So in both cases, as $$t$$ increases in the positive direction such as in $$r(t)$$, so too does it increase in a positive direction within each function. In either case we could certainly, and consistently between the two, have $$t$$ subtracted instead of added. This would serve to time-reverse the result (effectively $$r(-t)$$). So we could give (2) a name in that it is a time-reversed cross-correlation with $$f(t)$$ as our reference.

For purposes of correlation the time reversal is arbitrary but will define how we interpret the result in terms of what means lagging or leading between the two waveforms. However for convolution the sign as done is consistent with the temporal result of a linear system given the convolution of the input waveform with the impulse response.

Conclusion:

It is all just a matter of convention and proper interpretation given the function as defined. However specific to the OP's question and curiosity; the autocorrelation function is appropriately signed if we consider $$f(t)$$ to be the template. This use is consistent with the general form for correlation and the Fourier Transform (which itself is a correlation to $$e^{j\omega t}$$. With review of the complete equation including complex waveforms, we get further justification for using $$f(t)$$ as the template in which case both the lag and the relative phase in the result will be consistent in sign.

• I think what OP is trying to say is using the cross-correlation to "find the lag between a signal and a pattern" appears to be misrepresented through a negation. I'd argue that the peak of $r(t)$ could instead be interpreted as "the time shift required on an input to make an input match a pattern." As evident in the last two equations you stated, if the first statement was to be defined as the use case for the cross-correlation when pattern matching, the signal, $x$, should be swapped with the pattern, $g$, such that you have $g(\tau)x(\tau-t)$. It boils down to interpretation of convention.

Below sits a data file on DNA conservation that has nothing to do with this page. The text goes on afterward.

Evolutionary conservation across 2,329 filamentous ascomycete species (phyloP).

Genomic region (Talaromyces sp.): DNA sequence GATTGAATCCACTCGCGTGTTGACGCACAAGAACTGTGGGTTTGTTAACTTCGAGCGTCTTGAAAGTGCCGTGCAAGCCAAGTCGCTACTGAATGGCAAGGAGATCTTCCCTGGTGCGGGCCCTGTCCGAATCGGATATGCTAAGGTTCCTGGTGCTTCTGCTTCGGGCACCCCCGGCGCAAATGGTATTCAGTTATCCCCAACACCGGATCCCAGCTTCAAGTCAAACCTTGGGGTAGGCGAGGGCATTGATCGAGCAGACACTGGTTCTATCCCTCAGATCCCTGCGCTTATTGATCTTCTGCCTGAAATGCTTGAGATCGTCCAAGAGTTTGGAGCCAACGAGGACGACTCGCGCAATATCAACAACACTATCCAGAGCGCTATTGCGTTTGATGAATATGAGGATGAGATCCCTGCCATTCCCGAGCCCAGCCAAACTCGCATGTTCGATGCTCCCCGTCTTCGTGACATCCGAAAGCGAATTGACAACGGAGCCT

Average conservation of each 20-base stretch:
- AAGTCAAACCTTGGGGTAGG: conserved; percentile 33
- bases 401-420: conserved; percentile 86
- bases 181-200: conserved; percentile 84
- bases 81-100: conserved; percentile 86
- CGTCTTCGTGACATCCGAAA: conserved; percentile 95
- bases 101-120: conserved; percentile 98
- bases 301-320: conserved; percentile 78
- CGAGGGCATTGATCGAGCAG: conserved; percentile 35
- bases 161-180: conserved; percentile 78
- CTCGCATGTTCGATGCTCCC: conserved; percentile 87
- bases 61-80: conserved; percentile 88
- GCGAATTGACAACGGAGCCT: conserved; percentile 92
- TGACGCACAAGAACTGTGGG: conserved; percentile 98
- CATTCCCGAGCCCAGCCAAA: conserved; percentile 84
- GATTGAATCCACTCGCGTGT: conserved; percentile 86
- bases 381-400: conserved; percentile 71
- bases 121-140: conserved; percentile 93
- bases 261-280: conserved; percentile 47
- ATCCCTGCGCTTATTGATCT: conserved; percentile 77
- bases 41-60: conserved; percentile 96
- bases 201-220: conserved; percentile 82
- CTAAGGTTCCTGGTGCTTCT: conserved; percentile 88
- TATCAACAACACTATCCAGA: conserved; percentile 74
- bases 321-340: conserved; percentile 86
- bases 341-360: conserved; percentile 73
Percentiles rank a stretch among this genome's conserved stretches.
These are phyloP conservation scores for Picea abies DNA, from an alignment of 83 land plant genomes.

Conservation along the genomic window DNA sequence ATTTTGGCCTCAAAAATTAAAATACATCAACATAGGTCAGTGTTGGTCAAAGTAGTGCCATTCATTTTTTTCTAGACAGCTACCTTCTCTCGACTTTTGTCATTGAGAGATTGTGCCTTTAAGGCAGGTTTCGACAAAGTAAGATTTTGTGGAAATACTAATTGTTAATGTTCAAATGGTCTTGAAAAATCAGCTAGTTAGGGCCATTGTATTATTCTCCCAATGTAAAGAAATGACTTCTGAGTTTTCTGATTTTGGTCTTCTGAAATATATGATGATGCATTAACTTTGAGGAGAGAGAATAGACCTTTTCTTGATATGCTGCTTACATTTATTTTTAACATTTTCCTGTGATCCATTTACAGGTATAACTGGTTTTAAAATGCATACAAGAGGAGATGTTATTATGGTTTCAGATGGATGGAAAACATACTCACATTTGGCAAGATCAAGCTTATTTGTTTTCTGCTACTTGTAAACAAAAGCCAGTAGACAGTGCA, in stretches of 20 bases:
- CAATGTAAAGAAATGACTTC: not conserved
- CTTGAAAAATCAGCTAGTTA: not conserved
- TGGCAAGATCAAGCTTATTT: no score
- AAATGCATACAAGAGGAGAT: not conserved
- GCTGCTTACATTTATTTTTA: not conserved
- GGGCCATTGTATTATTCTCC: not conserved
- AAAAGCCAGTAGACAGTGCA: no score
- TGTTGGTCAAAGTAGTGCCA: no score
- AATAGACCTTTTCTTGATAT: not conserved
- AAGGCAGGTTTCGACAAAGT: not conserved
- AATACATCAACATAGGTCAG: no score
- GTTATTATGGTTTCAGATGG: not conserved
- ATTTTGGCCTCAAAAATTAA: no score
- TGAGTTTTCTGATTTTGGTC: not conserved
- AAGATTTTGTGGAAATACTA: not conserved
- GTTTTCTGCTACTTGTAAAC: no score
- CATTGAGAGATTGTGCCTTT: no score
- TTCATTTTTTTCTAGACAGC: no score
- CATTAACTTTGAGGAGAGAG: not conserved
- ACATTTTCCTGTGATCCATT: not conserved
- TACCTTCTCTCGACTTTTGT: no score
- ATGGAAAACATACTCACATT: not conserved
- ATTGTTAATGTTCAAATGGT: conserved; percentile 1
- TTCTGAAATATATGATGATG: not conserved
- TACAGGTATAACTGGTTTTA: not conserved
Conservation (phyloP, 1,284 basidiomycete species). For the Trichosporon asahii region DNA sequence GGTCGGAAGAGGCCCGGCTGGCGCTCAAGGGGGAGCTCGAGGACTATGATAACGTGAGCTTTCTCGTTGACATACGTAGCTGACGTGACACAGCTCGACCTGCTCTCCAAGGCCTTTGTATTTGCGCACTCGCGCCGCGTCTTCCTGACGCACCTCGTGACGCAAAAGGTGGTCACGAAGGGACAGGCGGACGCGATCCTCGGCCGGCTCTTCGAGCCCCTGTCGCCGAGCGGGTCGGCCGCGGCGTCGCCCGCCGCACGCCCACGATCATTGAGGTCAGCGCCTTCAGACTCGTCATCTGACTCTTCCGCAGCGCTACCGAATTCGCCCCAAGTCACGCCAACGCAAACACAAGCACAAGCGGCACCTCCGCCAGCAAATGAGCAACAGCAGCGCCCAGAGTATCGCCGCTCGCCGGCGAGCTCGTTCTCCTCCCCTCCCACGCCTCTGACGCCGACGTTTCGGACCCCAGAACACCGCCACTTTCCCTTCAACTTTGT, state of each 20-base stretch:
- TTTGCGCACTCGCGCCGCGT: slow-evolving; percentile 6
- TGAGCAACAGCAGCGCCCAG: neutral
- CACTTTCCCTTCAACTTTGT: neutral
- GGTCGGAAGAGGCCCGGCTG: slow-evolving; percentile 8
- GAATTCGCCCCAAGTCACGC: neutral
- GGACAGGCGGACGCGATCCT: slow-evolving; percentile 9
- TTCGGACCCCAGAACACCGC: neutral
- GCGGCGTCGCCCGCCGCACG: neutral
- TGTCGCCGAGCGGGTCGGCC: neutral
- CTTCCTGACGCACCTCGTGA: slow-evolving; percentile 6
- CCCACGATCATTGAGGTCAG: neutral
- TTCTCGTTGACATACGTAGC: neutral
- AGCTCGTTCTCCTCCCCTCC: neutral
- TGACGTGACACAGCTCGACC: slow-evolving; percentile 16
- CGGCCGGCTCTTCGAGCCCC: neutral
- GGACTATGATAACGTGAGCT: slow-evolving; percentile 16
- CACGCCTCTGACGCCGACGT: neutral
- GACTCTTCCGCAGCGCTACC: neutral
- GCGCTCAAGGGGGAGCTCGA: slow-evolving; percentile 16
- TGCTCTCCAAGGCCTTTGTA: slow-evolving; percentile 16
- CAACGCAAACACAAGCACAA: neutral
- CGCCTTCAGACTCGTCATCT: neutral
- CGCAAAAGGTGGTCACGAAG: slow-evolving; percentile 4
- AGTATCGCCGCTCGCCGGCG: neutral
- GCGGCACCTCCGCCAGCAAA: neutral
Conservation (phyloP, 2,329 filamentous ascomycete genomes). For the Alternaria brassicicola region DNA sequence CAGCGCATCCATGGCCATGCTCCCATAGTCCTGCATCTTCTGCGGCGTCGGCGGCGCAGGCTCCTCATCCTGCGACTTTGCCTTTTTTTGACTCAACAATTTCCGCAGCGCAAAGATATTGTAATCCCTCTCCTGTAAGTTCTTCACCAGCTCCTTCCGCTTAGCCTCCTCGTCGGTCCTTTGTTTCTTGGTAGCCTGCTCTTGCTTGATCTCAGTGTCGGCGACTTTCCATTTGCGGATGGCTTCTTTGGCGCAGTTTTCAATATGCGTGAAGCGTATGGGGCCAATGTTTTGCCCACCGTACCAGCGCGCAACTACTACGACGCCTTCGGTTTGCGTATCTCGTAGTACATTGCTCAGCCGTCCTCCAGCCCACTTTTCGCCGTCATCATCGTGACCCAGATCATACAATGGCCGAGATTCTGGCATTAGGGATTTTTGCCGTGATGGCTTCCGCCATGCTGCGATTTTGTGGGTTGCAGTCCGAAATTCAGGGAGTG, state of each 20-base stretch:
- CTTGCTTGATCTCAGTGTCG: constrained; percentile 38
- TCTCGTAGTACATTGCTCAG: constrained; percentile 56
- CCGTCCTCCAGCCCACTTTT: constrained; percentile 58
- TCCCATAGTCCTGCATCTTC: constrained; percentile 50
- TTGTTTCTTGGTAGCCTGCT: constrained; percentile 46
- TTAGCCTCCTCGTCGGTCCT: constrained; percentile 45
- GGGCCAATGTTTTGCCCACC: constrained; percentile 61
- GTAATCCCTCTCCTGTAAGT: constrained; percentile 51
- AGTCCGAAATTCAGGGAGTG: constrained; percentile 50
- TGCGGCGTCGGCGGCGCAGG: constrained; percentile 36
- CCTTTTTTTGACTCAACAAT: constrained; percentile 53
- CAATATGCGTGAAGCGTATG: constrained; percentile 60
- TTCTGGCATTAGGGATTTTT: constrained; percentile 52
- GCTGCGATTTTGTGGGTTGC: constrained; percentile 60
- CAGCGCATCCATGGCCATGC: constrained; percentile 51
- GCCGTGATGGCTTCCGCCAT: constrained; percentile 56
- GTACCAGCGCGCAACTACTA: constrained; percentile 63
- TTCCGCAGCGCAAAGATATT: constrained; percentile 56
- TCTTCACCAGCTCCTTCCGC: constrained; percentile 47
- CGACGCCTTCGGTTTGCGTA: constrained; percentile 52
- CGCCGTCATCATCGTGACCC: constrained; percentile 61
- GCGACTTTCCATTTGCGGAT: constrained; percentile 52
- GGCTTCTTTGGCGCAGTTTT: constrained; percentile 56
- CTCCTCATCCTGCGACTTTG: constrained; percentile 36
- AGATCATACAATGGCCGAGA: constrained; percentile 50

– Ash
Commented Apr 8, 2022 at 18:17
• @Ash - yes I think you see the point, in that is is convention, and as written "the pattern" is g(t) while the signal is x(t) results in a later delay being a negative time. I also see how the interpretation of pattern and signal is consistent with other common transforms, such as Fourier which itself is a correlation, where x(t) appears first and the pattern we compare it to appears second (in this case that would be exponential tones of the form ejωt, complex conjugated properly in this case just as in the complex form for the autocorrelation function. Commented Apr 8, 2022 at 21:04
• @OverLordGoldDragon Yes, very interesting... your statement "Correlation" is a measure of similarity, yet cross-correlation at τ is not correlation at τ." summarizes it well. Commented Apr 8, 2022 at 21:18
• I think you wrote a good post on answering e.g. "How to interpret lag in cross-correlation", also extending to complex. But I'm more looking for "with time reversal, thing happens at $\tau$", where "thing" is something significant enough to justify the notation. So far only "slide signal into system" rings such a bell. Perhaps that's all there is! Let's see what others say. Commented Apr 10, 2022 at 15:06
• @OverLordGoldDragon Question is fine as is, I was referring to your last comment where you mentioned time reversal; just confirming we are on the same page which appears to be the case. Commented Apr 10, 2022 at 17:47

There are four different definitions of the cross-correlation function for two real signals $$x(t)$$ and $$y(t)$$, but they are all closely related, and which one anyone chooses to use can be attributed to a matter of personal preference; translation from one to another is easy. The four definitions are

\begin{align} C_{x,y}^{(1)}(\tau) &= \int_{-\infty}^\infty x(t)y(t+\tau) \,\mathrm dt, ~-\infty < \tau < \infty,\\ C_{x,y}^{(2)}(\tau) &= \int_{-\infty}^\infty x(t)y(t-\tau) \,\mathrm dt, ~-\infty < \tau < \infty,\\ C_{x,y}^{(3)}(\tau) &= \int_{-\infty}^\infty x(t+\tau)y(t) \,\mathrm dt, ~-\infty < \tau < \infty,\\ C_{x,y}^{(4)}(\tau) &= \int_{-\infty}^\infty x(t-\tau)y(t) \,\mathrm dt, ~-\infty < \tau < \infty.\\ \end{align} It is, I hope, relatively easy to see that $$C_{x,y}^{(2)}(\tau) = C_{x,y}^{(1)}(-\tau), ~\text{and}~ C_{x,y}^{(3)}(\tau) = C_{x,y}^{(4)}(-\tau);$$ disbelievers should do a formal change of variables to verify these wild claims. Similarly, $$C_{x,y}^{(3)}(\tau) = C_{x,y}^{(2)}(\tau), ~\text{and}~ C_{x,y}^{(4)}(\tau) = C_{x,y}^{(1)}(-\tau)$$.